Vehicle registration certificates are legal documents that provide proof of ownership of a vehicle in the UK. In the European Economic Area, which includes the UK, the rest of the EU, Iceland, Lichtenstein and Norway, the contents of a vehicle registration document is governed by European Directive 1999/37/EC.
According to EU Directive 1999/37/EC, vehicle registration documents must contain:
- Vehicle registration number
- Personal data of the individual who owns the vehicle
- Vehicle identification number
- Engine specification
- Exhaust emissions
Vehicle registration in the UK
In the UK the vehicle registration document is called the V5C. This was formerly referred to as the log book, and this term is widely used today. The V5C is issued by the Drivers and Vehicle Licensing Agency (DVLA).
In 2011/12 the DVLA rolled out a new ‘red’ form, which has been designed to replace the older blue forms. It is widely reported that the change of colour was designed to overcome the theft of over two million of the older blue forms that took place in 2008.
How do I change my name and address on my vehicle registration certificate?
If you wish to change the name or address on a V5C then you need to complete the relevant section on the form and return it to DVLA. This will require you to provide your new name or address, signing and dating the V5C in section 8.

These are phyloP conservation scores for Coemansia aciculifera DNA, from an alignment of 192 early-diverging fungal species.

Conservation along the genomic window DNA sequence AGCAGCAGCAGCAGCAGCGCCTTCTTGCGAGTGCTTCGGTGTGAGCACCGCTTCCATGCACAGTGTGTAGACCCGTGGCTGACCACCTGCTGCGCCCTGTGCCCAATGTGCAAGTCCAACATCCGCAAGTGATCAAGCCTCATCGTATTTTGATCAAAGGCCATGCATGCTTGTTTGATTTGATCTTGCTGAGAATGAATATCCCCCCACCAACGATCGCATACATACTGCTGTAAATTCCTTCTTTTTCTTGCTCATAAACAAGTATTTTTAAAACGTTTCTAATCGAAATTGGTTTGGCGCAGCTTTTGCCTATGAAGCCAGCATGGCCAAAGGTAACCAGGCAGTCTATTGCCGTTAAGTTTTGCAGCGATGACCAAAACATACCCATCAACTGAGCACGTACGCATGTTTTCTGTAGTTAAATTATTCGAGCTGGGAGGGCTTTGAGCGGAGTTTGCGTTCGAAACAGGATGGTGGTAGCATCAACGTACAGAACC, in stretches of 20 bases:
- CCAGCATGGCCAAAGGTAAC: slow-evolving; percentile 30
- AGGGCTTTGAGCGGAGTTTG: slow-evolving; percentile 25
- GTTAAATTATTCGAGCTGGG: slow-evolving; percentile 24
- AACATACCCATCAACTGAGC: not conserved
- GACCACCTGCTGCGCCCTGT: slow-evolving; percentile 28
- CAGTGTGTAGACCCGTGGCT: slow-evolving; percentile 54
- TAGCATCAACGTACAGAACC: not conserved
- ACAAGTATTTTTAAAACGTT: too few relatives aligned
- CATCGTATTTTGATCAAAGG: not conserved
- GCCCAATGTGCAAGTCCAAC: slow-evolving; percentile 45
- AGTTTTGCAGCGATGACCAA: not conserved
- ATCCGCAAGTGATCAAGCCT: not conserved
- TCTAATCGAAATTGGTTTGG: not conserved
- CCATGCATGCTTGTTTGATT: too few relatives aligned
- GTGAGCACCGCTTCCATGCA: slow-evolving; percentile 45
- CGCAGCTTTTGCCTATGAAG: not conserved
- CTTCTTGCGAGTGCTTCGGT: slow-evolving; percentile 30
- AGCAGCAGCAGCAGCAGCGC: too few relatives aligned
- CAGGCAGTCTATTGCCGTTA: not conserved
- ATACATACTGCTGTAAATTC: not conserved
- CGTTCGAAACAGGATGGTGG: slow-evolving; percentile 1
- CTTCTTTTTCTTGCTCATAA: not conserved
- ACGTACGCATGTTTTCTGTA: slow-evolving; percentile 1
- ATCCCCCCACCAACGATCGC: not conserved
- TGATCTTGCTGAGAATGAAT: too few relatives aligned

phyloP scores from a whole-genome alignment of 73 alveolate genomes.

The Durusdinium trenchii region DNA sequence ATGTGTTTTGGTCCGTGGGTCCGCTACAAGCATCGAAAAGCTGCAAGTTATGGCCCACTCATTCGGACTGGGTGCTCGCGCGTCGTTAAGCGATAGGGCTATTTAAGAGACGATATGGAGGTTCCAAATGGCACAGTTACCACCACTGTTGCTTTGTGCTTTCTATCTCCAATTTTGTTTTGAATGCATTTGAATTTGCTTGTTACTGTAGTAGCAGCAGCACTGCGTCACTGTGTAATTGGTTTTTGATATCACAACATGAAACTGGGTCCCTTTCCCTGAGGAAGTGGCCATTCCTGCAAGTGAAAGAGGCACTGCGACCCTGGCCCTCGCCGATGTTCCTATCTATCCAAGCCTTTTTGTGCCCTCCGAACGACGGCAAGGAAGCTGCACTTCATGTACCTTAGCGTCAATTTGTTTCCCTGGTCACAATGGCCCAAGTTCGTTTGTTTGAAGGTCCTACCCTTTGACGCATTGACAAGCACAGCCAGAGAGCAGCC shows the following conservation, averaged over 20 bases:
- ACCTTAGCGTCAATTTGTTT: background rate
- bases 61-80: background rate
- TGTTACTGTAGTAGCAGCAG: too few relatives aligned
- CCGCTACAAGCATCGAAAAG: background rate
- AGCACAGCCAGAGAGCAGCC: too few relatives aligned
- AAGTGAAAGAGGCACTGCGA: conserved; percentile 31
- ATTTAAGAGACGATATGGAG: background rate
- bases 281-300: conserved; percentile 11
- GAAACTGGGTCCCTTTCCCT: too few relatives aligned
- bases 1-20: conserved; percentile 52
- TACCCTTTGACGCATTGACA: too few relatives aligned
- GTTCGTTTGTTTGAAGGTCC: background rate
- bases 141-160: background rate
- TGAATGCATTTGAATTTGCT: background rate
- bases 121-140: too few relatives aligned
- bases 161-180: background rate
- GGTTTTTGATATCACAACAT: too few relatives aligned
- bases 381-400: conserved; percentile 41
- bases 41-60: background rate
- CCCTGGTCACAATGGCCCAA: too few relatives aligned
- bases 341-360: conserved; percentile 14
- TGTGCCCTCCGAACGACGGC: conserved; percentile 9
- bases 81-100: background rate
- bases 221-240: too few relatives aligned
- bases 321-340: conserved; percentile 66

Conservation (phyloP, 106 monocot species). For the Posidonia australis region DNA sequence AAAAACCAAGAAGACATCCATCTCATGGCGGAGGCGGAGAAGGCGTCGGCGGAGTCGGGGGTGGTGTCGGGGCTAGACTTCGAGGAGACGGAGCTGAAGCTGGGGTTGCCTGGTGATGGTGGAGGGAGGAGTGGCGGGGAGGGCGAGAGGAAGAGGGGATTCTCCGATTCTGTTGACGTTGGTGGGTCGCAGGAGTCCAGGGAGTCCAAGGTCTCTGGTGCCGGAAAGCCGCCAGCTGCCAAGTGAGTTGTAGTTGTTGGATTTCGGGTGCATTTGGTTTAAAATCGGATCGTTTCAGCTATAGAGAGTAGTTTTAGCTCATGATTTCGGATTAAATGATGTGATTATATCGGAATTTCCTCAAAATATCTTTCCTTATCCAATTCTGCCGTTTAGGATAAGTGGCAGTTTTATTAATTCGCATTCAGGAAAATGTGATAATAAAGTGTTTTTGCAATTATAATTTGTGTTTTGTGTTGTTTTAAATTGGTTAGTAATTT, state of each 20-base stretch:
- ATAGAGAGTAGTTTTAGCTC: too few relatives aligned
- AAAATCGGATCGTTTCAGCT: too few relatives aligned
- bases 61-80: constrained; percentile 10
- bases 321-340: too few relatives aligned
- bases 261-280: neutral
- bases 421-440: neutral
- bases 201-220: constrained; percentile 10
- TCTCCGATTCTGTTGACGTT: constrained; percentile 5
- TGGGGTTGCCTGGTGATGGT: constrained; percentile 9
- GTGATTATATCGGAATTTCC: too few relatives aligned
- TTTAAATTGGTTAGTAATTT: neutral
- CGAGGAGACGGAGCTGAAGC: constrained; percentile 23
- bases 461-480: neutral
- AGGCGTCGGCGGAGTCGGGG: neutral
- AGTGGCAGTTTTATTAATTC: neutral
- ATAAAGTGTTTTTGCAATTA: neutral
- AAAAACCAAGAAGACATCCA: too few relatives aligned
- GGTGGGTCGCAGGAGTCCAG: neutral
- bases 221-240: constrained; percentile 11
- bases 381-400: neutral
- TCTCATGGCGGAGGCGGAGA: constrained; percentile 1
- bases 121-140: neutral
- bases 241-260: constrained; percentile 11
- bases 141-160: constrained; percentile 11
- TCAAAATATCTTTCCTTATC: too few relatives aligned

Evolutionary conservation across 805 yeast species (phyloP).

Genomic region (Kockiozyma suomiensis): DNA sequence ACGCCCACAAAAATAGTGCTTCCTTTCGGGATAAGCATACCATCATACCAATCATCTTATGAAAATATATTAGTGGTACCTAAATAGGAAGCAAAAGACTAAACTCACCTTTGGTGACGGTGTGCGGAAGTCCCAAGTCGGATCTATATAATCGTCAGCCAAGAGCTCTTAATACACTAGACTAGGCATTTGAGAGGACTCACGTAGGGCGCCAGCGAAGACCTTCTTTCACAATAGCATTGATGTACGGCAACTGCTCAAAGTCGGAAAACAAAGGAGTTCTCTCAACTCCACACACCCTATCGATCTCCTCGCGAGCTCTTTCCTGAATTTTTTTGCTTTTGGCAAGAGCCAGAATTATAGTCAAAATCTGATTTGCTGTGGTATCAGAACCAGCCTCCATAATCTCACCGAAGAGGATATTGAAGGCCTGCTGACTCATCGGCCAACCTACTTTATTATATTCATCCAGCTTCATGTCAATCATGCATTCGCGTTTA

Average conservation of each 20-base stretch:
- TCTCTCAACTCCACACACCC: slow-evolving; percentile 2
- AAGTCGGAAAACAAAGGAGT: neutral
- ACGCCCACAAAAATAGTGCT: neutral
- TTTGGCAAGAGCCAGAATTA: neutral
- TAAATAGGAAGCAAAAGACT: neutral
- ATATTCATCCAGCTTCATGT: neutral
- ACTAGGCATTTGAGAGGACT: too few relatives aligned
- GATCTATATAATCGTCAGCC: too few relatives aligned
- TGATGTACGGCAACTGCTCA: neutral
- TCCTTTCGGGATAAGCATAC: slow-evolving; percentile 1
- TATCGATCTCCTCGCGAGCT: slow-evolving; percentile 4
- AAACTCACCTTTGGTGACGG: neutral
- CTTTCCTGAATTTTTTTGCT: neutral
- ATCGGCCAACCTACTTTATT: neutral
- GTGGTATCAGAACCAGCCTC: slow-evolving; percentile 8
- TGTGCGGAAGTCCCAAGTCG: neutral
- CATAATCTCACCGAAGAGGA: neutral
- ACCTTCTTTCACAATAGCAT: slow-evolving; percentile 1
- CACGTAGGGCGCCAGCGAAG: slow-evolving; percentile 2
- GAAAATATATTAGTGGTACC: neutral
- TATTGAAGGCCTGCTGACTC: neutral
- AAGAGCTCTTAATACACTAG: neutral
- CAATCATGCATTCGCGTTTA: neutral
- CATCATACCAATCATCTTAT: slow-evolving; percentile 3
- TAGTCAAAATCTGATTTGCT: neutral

Your new V5C is usually dispatched within four weeks, and there is no charge for updating your personal details. Although the typical turnaround is four weeks, the DVLA ask for owners to wait at least six weeks before contacting them to chase the certificate.
What if I want to buy a personalised number plate for my vehicle?
Personalised plates are available for vehicles registered in the UK. The personalised plate industry is big business, offering those who can afford it the chance to drive their vehicle with a distinctive number plate.
Personalised plates are available through DVLA auctions, or directly from the existing owners.
If you buy a personalised plate then you will need to provide DVLA with a V750 certificate of entitlement and provide that with a V778 retention document. You will also need to supply the V5C for the vehicle and an MOT test certificate for cars and motorcycles over three years old.
There are certain rules that apply to the registration of personalised plates, including that you cannot put a personalised plate on a vehicle in order to make it look newer than it is.
Once you have applied the DVLA may request to inspect the vehicle, but otherwise you should have your application approved within two weeks.
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